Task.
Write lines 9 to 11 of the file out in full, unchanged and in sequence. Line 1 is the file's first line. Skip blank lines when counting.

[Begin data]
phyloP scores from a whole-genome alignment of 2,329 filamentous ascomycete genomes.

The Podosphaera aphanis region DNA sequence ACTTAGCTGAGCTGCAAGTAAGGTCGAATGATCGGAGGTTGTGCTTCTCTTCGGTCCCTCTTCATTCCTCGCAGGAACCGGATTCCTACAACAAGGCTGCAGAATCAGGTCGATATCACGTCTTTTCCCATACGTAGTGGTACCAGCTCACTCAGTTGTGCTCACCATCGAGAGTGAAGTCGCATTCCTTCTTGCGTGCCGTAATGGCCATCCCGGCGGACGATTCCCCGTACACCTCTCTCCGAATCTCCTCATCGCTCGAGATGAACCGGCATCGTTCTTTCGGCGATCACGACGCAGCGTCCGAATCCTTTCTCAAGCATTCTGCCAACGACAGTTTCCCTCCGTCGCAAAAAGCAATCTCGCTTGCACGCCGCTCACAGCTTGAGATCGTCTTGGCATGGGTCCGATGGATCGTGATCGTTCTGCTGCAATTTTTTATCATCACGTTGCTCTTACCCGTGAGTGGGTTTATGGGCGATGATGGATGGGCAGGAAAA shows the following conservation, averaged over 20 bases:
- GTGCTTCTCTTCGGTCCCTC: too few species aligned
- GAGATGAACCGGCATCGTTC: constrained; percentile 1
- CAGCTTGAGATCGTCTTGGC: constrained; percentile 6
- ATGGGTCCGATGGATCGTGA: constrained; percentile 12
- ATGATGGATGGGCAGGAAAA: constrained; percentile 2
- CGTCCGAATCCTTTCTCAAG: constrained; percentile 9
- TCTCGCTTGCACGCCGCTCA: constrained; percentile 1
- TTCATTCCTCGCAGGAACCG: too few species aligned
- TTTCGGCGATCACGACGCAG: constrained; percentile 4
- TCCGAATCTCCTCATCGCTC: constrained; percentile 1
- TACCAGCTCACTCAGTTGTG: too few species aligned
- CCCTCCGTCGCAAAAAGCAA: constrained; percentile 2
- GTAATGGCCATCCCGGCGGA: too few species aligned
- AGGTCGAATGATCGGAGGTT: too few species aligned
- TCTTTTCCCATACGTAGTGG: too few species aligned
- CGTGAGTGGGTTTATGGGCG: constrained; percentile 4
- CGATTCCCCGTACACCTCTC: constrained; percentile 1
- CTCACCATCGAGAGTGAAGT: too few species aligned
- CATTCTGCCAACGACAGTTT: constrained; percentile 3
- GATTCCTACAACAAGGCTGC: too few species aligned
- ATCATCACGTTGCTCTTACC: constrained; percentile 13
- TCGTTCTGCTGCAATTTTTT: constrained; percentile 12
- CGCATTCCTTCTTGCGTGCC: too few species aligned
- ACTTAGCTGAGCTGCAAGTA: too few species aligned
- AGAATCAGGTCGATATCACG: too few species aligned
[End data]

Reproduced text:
- TCTCGCTTGCACGCCGCTCA: constrained; percentile 1
- TTCATTCCTCGCAGGAACCG: too few species aligned
- TTTCGGCGATCACGACGCAG: constrained; percentile 4